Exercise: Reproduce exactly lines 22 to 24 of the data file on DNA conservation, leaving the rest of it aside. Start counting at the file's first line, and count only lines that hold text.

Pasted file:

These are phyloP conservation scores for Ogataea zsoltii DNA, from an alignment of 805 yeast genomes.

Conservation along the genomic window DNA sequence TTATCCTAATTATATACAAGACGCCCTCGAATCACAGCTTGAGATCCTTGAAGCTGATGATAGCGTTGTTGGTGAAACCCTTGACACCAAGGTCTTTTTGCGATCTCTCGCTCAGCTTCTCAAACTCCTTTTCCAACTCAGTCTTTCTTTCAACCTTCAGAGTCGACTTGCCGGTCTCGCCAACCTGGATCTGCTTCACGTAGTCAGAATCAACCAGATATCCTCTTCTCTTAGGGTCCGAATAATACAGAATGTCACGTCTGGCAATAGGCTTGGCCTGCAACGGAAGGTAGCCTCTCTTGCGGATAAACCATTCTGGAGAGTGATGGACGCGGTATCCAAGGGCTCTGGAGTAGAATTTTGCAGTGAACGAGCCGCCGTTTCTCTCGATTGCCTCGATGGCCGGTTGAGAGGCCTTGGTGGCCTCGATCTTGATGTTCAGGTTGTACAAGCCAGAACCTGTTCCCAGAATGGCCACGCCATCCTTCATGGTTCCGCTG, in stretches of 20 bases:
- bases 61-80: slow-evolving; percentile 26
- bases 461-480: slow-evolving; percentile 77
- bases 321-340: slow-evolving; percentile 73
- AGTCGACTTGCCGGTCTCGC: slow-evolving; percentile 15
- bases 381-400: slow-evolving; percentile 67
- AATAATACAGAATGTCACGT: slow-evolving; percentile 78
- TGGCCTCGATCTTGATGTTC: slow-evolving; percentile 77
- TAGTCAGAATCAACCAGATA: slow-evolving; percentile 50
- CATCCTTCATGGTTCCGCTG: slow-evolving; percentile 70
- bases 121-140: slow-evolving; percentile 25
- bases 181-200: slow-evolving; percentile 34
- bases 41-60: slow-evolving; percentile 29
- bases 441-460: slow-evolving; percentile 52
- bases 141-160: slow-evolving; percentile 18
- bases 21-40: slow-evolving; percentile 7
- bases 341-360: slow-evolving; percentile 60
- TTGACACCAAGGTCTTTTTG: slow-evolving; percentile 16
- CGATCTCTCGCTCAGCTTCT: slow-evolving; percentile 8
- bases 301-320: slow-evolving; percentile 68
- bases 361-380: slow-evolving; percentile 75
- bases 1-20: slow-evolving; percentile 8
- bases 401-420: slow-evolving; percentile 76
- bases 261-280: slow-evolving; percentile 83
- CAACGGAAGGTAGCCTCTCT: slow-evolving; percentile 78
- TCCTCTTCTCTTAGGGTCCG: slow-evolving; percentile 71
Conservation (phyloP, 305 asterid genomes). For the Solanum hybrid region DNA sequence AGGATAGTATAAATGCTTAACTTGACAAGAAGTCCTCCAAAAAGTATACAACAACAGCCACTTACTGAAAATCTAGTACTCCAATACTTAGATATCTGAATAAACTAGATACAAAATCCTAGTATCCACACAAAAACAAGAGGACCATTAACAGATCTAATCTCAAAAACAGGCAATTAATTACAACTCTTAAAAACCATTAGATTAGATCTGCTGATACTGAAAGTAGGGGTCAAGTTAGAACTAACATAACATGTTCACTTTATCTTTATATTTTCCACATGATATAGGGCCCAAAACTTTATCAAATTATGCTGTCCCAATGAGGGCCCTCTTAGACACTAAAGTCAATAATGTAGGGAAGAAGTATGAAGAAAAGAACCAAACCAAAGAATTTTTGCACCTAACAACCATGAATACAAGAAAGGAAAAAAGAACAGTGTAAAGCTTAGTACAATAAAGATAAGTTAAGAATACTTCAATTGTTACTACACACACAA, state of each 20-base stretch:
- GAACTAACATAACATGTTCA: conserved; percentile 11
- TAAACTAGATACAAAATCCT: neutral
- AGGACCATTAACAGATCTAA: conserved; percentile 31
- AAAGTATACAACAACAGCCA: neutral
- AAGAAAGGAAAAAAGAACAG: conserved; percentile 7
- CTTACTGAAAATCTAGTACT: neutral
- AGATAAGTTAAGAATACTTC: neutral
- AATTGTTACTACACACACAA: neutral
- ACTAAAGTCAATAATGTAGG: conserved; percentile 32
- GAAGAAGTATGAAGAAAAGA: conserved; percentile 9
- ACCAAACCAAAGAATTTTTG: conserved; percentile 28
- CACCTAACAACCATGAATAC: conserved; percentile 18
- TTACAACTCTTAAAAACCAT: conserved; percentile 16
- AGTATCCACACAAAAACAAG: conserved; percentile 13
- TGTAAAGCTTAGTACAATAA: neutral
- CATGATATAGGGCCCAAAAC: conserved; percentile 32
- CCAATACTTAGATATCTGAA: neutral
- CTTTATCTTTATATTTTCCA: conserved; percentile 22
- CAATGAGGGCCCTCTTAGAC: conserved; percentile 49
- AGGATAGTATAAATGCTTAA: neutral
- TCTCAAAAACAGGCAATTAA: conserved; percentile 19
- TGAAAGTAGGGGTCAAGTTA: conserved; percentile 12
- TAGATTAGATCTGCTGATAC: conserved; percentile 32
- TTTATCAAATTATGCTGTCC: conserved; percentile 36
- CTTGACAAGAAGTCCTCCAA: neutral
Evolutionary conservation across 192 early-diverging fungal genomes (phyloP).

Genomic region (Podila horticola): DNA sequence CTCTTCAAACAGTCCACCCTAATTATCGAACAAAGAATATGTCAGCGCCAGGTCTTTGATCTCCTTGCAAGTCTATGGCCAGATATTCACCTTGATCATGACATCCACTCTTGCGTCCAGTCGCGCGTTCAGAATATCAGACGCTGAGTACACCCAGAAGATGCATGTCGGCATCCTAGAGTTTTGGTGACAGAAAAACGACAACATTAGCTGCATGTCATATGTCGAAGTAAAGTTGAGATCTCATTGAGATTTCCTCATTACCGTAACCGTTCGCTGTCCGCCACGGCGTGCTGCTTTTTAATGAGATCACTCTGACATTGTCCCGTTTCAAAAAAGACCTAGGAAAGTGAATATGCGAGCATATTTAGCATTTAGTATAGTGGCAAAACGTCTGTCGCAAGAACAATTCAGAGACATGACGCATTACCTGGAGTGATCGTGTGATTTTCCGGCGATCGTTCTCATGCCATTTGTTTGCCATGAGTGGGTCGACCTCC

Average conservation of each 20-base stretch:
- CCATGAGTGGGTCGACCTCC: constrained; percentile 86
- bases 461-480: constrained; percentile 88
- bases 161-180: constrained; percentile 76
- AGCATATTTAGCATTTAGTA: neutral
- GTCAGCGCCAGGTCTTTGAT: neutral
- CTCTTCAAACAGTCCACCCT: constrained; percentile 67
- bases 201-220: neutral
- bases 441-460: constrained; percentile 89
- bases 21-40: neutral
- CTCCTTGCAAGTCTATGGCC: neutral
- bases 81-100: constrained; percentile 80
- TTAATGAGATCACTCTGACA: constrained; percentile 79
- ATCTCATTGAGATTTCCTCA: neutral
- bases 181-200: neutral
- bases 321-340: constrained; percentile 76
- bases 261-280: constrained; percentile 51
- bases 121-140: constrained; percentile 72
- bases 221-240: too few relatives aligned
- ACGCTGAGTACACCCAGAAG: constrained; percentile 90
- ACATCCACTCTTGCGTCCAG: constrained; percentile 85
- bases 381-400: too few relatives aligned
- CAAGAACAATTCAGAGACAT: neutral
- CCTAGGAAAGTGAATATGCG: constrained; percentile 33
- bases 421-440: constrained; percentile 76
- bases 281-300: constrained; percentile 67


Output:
- bases 361-380: slow-evolving; percentile 75
- bases 1-20: slow-evolving; percentile 8
- bases 401-420: slow-evolving; percentile 76